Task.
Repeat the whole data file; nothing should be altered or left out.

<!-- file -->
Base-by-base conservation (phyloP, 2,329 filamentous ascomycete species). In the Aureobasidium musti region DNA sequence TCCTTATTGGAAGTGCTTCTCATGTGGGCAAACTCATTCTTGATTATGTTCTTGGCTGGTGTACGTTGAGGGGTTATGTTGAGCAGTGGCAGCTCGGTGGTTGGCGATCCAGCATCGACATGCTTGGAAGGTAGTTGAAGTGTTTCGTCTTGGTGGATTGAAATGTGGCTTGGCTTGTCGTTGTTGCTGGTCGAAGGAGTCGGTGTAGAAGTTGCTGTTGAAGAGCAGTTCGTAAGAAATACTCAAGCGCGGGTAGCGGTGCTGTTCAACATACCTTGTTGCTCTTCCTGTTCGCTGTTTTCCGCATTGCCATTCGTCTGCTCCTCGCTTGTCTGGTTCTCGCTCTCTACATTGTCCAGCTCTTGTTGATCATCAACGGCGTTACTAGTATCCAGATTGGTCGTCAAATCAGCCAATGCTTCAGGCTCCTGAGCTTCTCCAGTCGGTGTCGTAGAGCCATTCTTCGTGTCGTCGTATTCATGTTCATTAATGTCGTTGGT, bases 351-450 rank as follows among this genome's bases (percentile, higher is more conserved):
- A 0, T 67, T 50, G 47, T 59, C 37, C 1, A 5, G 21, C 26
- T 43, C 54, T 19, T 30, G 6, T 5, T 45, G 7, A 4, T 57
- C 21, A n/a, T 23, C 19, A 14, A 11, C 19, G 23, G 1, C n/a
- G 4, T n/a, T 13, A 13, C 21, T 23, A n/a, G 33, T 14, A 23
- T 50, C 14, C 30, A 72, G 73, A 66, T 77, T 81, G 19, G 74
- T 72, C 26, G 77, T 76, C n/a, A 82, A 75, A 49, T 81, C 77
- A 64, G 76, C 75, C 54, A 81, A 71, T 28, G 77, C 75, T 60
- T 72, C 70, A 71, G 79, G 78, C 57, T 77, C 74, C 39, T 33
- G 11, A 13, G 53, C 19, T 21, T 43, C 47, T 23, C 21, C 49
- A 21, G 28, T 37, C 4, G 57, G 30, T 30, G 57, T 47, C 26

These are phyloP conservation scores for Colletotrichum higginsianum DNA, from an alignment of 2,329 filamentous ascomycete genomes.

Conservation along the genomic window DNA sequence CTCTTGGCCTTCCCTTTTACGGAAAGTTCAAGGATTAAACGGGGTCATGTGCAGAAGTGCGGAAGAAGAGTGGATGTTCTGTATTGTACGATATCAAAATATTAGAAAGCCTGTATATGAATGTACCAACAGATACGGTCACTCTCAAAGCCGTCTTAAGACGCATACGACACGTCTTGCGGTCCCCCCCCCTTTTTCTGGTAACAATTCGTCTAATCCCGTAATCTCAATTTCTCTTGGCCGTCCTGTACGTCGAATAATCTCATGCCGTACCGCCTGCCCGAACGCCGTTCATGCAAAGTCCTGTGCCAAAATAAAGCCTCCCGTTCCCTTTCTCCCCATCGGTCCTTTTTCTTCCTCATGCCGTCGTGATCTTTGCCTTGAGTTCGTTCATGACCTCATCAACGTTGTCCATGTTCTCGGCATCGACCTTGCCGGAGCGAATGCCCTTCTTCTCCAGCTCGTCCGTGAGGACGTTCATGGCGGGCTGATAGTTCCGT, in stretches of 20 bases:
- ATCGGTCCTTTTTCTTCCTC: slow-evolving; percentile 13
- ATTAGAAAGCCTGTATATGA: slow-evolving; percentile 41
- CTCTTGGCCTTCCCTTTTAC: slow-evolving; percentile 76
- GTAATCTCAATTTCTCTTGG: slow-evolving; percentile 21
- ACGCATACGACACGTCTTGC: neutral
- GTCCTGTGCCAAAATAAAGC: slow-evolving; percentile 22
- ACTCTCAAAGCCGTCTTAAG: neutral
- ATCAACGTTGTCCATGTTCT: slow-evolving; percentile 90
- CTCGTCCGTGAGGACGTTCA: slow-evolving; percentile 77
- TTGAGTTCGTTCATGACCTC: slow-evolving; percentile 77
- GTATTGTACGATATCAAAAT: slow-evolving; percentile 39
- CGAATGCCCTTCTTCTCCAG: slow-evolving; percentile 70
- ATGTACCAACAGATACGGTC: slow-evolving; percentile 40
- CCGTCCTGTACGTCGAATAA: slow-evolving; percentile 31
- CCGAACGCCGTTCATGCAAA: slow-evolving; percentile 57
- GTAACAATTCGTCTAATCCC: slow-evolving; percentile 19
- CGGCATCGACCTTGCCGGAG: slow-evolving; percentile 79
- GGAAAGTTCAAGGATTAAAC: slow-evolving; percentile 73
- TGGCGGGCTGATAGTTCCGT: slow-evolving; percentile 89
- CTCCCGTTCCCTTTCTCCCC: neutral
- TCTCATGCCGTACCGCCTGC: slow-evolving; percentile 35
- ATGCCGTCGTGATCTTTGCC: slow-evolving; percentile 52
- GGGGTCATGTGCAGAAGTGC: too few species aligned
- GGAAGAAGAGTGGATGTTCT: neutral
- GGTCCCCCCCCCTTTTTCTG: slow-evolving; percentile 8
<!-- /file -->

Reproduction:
Base-by-base conservation (phyloP, 2,329 filamentous ascomycete species). In the Aureobasidium musti region DNA sequence TCCTTATTGGAAGTGCTTCTCATGTGGGCAAACTCATTCTTGATTATGTTCTTGGCTGGTGTACGTTGAGGGGTTATGTTGAGCAGTGGCAGCTCGGTGGTTGGCGATCCAGCATCGACATGCTTGGAAGGTAGTTGAAGTGTTTCGTCTTGGTGGATTGAAATGTGGCTTGGCTTGTCGTTGTTGCTGGTCGAAGGAGTCGGTGTAGAAGTTGCTGTTGAAGAGCAGTTCGTAAGAAATACTCAAGCGCGGGTAGCGGTGCTGTTCAACATACCTTGTTGCTCTTCCTGTTCGCTGTTTTCCGCATTGCCATTCGTCTGCTCCTCGCTTGTCTGGTTCTCGCTCTCTACATTGTCCAGCTCTTGTTGATCATCAACGGCGTTACTAGTATCCAGATTGGTCGTCAAATCAGCCAATGCTTCAGGCTCCTGAGCTTCTCCAGTCGGTGTCGTAGAGCCATTCTTCGTGTCGTCGTATTCATGTTCATTAATGTCGTTGGT, bases 351-450 rank as follows among this genome's bases (percentile, higher is more conserved):
- A 0, T 67, T 50, G 47, T 59, C 37, C 1, A 5, G 21, C 26
- T 43, C 54, T 19, T 30, G 6, T 5, T 45, G 7, A 4, T 57
- C 21, A n/a, T 23, C 19, A 14, A 11, C 19, G 23, G 1, C n/a
- G 4, T n/a, T 13, A 13, C 21, T 23, A n/a, G 33, T 14, A 23
- T 50, C 14, C 30, A 72, G 73, A 66, T 77, T 81, G 19, G 74
- T 72, C 26, G 77, T 76, C n/a, A 82, A 75, A 49, T 81, C 77
- A 64, G 76, C 75, C 54, A 81, A 71, T 28, G 77, C 75, T 60
- T 72, C 70, A 71, G 79, G 78, C 57, T 77, C 74, C 39, T 33
- G 11, A 13, G 53, C 19, T 21, T 43, C 47, T 23, C 21, C 49
- A 21, G 28, T 37, C 4, G 57, G 30, T 30, G 57, T 47, C 26

These are phyloP conservation scores for Colletotrichum higginsianum DNA, from an alignment of 2,329 filamentous ascomycete genomes.

Conservation along the genomic window DNA sequence CTCTTGGCCTTCCCTTTTACGGAAAGTTCAAGGATTAAACGGGGTCATGTGCAGAAGTGCGGAAGAAGAGTGGATGTTCTGTATTGTACGATATCAAAATATTAGAAAGCCTGTATATGAATGTACCAACAGATACGGTCACTCTCAAAGCCGTCTTAAGACGCATACGACACGTCTTGCGGTCCCCCCCCCTTTTTCTGGTAACAATTCGTCTAATCCCGTAATCTCAATTTCTCTTGGCCGTCCTGTACGTCGAATAATCTCATGCCGTACCGCCTGCCCGAACGCCGTTCATGCAAAGTCCTGTGCCAAAATAAAGCCTCCCGTTCCCTTTCTCCCCATCGGTCCTTTTTCTTCCTCATGCCGTCGTGATCTTTGCCTTGAGTTCGTTCATGACCTCATCAACGTTGTCCATGTTCTCGGCATCGACCTTGCCGGAGCGAATGCCCTTCTTCTCCAGCTCGTCCGTGAGGACGTTCATGGCGGGCTGATAGTTCCGT, in stretches of 20 bases:
- ATCGGTCCTTTTTCTTCCTC: slow-evolving; percentile 13
- ATTAGAAAGCCTGTATATGA: slow-evolving; percentile 41
- CTCTTGGCCTTCCCTTTTAC: slow-evolving; percentile 76
- GTAATCTCAATTTCTCTTGG: slow-evolving; percentile 21
- ACGCATACGACACGTCTTGC: neutral
- GTCCTGTGCCAAAATAAAGC: slow-evolving; percentile 22
- ACTCTCAAAGCCGTCTTAAG: neutral
- ATCAACGTTGTCCATGTTCT: slow-evolving; percentile 90
- CTCGTCCGTGAGGACGTTCA: slow-evolving; percentile 77
- TTGAGTTCGTTCATGACCTC: slow-evolving; percentile 77
- GTATTGTACGATATCAAAAT: slow-evolving; percentile 39
- CGAATGCCCTTCTTCTCCAG: slow-evolving; percentile 70
- ATGTACCAACAGATACGGTC: slow-evolving; percentile 40
- CCGTCCTGTACGTCGAATAA: slow-evolving; percentile 31
- CCGAACGCCGTTCATGCAAA: slow-evolving; percentile 57
- GTAACAATTCGTCTAATCCC: slow-evolving; percentile 19
- CGGCATCGACCTTGCCGGAG: slow-evolving; percentile 79
- GGAAAGTTCAAGGATTAAAC: slow-evolving; percentile 73
- TGGCGGGCTGATAGTTCCGT: slow-evolving; percentile 89
- CTCCCGTTCCCTTTCTCCCC: neutral
- TCTCATGCCGTACCGCCTGC: slow-evolving; percentile 35
- ATGCCGTCGTGATCTTTGCC: slow-evolving; percentile 52
- GGGGTCATGTGCAGAAGTGC: too few species aligned
- GGAAGAAGAGTGGATGTTCT: neutral
- GGTCCCCCCCCCTTTTTCTG: slow-evolving; percentile 8